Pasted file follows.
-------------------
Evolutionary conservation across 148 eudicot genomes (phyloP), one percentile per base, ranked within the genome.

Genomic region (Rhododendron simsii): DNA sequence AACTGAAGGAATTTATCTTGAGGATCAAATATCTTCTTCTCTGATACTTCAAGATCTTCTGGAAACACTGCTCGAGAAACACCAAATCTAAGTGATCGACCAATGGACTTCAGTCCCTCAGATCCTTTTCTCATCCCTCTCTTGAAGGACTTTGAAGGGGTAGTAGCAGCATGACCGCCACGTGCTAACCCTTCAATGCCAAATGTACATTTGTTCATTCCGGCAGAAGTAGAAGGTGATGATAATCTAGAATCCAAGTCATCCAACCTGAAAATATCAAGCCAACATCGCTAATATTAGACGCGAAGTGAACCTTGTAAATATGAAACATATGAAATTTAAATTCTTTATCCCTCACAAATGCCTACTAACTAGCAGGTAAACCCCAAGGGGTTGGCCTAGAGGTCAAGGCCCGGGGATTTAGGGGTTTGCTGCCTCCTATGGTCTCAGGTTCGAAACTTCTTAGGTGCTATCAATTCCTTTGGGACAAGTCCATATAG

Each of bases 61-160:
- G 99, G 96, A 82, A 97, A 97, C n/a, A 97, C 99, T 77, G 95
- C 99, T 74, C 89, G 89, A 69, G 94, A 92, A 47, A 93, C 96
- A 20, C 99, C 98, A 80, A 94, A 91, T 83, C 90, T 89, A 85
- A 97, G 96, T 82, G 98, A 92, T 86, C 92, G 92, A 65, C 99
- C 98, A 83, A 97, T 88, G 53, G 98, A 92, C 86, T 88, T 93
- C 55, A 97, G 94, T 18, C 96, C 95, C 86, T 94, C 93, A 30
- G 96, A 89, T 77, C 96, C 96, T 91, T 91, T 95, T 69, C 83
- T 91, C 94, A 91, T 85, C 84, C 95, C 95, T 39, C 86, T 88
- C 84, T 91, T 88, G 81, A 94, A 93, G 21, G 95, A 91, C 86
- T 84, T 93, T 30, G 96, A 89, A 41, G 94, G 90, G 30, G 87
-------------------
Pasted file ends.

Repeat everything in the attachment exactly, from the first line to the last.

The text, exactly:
Evolutionary conservation across 148 eudicot genomes (phyloP), one percentile per base, ranked within the genome.

Genomic region (Rhododendron simsii): DNA sequence AACTGAAGGAATTTATCTTGAGGATCAAATATCTTCTTCTCTGATACTTCAAGATCTTCTGGAAACACTGCTCGAGAAACACCAAATCTAAGTGATCGACCAATGGACTTCAGTCCCTCAGATCCTTTTCTCATCCCTCTCTTGAAGGACTTTGAAGGGGTAGTAGCAGCATGACCGCCACGTGCTAACCCTTCAATGCCAAATGTACATTTGTTCATTCCGGCAGAAGTAGAAGGTGATGATAATCTAGAATCCAAGTCATCCAACCTGAAAATATCAAGCCAACATCGCTAATATTAGACGCGAAGTGAACCTTGTAAATATGAAACATATGAAATTTAAATTCTTTATCCCTCACAAATGCCTACTAACTAGCAGGTAAACCCCAAGGGGTTGGCCTAGAGGTCAAGGCCCGGGGATTTAGGGGTTTGCTGCCTCCTATGGTCTCAGGTTCGAAACTTCTTAGGTGCTATCAATTCCTTTGGGACAAGTCCATATAG

Each of bases 61-160:
- G 99, G 96, A 82, A 97, A 97, C n/a, A 97, C 99, T 77, G 95
- C 99, T 74, C 89, G 89, A 69, G 94, A 92, A 47, A 93, C 96
- A 20, C 99, C 98, A 80, A 94, A 91, T 83, C 90, T 89, A 85
- A 97, G 96, T 82, G 98, A 92, T 86, C 92, G 92, A 65, C 99
- C 98, A 83, A 97, T 88, G 53, G 98, A 92, C 86, T 88, T 93
- C 55, A 97, G 94, T 18, C 96, C 95, C 86, T 94, C 93, A 30
- G 96, A 89, T 77, C 96, C 96, T 91, T 91, T 95, T 69, C 83
- T 91, C 94, A 91, T 85, C 84, C 95, C 95, T 39, C 86, T 88
- C 84, T 91, T 88, G 81, A 94, A 93, G 21, G 95, A 91, C 86
- T 84, T 93, T 30, G 96, A 89, A 41, G 94, G 90, G 30, G 87